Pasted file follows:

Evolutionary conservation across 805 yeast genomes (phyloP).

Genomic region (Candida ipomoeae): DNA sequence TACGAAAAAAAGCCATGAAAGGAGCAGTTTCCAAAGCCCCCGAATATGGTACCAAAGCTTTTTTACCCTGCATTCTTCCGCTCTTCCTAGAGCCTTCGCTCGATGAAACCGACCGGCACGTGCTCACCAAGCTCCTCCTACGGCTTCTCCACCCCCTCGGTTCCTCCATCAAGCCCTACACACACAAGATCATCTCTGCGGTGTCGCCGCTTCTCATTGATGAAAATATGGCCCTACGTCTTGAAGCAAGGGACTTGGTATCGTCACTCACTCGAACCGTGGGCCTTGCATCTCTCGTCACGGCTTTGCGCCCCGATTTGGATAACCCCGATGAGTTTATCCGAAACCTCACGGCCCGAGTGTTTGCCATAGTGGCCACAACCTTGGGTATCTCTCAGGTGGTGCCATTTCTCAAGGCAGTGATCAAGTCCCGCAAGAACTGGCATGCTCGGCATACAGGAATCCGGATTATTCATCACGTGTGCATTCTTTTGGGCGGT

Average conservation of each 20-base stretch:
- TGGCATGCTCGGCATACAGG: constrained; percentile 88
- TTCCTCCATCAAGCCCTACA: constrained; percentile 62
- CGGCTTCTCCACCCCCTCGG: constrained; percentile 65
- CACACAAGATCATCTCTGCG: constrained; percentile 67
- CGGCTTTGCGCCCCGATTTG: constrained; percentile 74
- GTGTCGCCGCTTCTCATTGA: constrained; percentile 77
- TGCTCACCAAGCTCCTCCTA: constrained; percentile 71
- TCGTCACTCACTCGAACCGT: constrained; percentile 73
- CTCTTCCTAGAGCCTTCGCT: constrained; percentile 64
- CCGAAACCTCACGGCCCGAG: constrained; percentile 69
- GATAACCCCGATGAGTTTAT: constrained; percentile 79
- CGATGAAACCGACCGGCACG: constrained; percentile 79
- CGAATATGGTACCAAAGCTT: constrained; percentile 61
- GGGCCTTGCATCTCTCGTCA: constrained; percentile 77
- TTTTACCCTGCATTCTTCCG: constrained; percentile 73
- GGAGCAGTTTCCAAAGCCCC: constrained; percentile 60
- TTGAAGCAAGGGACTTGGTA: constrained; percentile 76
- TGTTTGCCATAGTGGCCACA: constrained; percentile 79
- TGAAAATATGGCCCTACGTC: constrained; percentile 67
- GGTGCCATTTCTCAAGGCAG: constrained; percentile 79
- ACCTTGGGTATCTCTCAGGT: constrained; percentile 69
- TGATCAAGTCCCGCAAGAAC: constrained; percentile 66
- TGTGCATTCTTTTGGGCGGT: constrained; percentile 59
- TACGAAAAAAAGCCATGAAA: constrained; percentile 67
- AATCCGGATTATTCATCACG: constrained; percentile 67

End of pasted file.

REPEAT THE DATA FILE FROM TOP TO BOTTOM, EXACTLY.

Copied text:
Evolutionary conservation across 805 yeast genomes (phyloP).

Genomic region (Candida ipomoeae): DNA sequence TACGAAAAAAAGCCATGAAAGGAGCAGTTTCCAAAGCCCCCGAATATGGTACCAAAGCTTTTTTACCCTGCATTCTTCCGCTCTTCCTAGAGCCTTCGCTCGATGAAACCGACCGGCACGTGCTCACCAAGCTCCTCCTACGGCTTCTCCACCCCCTCGGTTCCTCCATCAAGCCCTACACACACAAGATCATCTCTGCGGTGTCGCCGCTTCTCATTGATGAAAATATGGCCCTACGTCTTGAAGCAAGGGACTTGGTATCGTCACTCACTCGAACCGTGGGCCTTGCATCTCTCGTCACGGCTTTGCGCCCCGATTTGGATAACCCCGATGAGTTTATCCGAAACCTCACGGCCCGAGTGTTTGCCATAGTGGCCACAACCTTGGGTATCTCTCAGGTGGTGCCATTTCTCAAGGCAGTGATCAAGTCCCGCAAGAACTGGCATGCTCGGCATACAGGAATCCGGATTATTCATCACGTGTGCATTCTTTTGGGCGGT

Average conservation of each 20-base stretch:
- TGGCATGCTCGGCATACAGG: constrained; percentile 88
- TTCCTCCATCAAGCCCTACA: constrained; percentile 62
- CGGCTTCTCCACCCCCTCGG: constrained; percentile 65
- CACACAAGATCATCTCTGCG: constrained; percentile 67
- CGGCTTTGCGCCCCGATTTG: constrained; percentile 74
- GTGTCGCCGCTTCTCATTGA: constrained; percentile 77
- TGCTCACCAAGCTCCTCCTA: constrained; percentile 71
- TCGTCACTCACTCGAACCGT: constrained; percentile 73
- CTCTTCCTAGAGCCTTCGCT: constrained; percentile 64
- CCGAAACCTCACGGCCCGAG: constrained; percentile 69
- GATAACCCCGATGAGTTTAT: constrained; percentile 79
- CGATGAAACCGACCGGCACG: constrained; percentile 79
- CGAATATGGTACCAAAGCTT: constrained; percentile 61
- GGGCCTTGCATCTCTCGTCA: constrained; percentile 77
- TTTTACCCTGCATTCTTCCG: constrained; percentile 73
- GGAGCAGTTTCCAAAGCCCC: constrained; percentile 60
- TTGAAGCAAGGGACTTGGTA: constrained; percentile 76
- TGTTTGCCATAGTGGCCACA: constrained; percentile 79
- TGAAAATATGGCCCTACGTC: constrained; percentile 67
- GGTGCCATTTCTCAAGGCAG: constrained; percentile 79
- ACCTTGGGTATCTCTCAGGT: constrained; percentile 69
- TGATCAAGTCCCGCAAGAAC: constrained; percentile 66
- TGTGCATTCTTTTGGGCGGT: constrained; percentile 59
- TACGAAAAAAAGCCATGAAA: constrained; percentile 67
- AATCCGGATTATTCATCACG: constrained; percentile 67